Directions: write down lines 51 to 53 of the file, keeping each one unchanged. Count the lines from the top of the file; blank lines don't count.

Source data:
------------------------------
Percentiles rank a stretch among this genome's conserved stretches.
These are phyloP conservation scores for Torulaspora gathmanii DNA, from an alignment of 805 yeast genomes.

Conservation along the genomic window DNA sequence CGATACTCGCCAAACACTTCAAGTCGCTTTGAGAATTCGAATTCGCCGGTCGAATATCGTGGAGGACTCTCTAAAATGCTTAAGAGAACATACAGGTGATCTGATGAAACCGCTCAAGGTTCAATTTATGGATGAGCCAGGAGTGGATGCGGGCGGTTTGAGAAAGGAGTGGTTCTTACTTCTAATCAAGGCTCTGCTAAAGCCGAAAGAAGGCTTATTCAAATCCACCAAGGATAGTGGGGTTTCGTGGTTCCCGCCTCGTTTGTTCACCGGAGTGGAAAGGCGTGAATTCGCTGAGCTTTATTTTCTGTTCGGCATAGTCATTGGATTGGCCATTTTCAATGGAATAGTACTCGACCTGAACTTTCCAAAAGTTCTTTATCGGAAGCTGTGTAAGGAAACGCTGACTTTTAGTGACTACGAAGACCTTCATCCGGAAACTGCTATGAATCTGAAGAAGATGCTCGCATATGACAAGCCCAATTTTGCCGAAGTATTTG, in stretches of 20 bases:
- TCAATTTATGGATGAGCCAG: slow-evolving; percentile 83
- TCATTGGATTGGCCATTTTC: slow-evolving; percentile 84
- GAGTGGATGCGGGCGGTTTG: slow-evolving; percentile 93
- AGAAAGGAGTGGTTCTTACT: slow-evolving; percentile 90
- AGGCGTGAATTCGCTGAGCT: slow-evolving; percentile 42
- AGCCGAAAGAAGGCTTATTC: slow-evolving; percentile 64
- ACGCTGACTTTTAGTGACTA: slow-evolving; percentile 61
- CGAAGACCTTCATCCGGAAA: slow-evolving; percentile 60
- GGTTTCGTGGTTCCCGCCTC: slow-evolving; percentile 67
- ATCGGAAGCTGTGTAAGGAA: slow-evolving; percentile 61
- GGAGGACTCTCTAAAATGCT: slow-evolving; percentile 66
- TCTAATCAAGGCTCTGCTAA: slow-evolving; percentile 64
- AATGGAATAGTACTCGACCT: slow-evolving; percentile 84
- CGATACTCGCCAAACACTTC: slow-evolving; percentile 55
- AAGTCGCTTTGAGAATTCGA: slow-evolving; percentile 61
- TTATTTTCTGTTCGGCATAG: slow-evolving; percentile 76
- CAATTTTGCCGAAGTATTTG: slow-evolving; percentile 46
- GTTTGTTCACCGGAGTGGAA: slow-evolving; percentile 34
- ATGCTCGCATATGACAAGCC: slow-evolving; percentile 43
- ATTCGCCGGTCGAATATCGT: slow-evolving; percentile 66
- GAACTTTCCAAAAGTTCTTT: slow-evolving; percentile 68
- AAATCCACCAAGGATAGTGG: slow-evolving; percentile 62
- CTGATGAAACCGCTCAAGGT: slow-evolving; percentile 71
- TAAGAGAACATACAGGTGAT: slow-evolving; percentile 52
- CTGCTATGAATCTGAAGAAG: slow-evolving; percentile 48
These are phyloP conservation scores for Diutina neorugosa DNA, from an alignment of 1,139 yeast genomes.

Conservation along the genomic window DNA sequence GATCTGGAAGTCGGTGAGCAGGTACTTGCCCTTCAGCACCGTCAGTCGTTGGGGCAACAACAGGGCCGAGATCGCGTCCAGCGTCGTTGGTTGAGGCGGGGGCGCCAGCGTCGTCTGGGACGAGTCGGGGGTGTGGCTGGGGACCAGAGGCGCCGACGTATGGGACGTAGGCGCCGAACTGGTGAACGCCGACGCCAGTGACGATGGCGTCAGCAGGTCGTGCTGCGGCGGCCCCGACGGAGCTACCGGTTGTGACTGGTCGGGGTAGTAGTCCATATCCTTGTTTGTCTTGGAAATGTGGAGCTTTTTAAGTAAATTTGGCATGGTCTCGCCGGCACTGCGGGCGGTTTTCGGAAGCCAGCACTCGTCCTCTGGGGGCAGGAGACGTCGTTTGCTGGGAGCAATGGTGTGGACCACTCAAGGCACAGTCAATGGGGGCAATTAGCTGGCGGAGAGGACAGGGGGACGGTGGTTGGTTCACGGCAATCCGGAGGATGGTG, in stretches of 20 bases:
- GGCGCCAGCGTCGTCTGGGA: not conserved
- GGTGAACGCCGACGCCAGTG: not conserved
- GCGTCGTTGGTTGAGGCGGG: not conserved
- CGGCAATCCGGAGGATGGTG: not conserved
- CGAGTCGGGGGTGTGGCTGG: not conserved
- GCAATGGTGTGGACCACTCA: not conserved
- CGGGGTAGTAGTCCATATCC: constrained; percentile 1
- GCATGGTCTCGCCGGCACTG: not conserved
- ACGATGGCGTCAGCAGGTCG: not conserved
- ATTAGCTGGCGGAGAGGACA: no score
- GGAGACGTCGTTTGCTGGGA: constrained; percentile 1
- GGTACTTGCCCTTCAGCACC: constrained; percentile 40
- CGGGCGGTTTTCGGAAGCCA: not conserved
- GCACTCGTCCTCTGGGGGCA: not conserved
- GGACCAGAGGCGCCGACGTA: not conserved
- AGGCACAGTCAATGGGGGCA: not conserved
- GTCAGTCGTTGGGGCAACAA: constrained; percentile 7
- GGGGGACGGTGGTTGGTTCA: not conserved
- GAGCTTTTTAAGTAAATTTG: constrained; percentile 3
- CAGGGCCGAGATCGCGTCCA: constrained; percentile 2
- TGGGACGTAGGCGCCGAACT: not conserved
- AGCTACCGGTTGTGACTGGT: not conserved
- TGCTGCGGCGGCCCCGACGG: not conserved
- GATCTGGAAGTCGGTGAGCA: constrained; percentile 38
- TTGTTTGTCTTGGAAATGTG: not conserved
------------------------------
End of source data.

- TGGGACGTAGGCGCCGAACT: not conserved
- AGCTACCGGTTGTGACTGGT: not conserved
- TGCTGCGGCGGCCCCGACGG: not conserved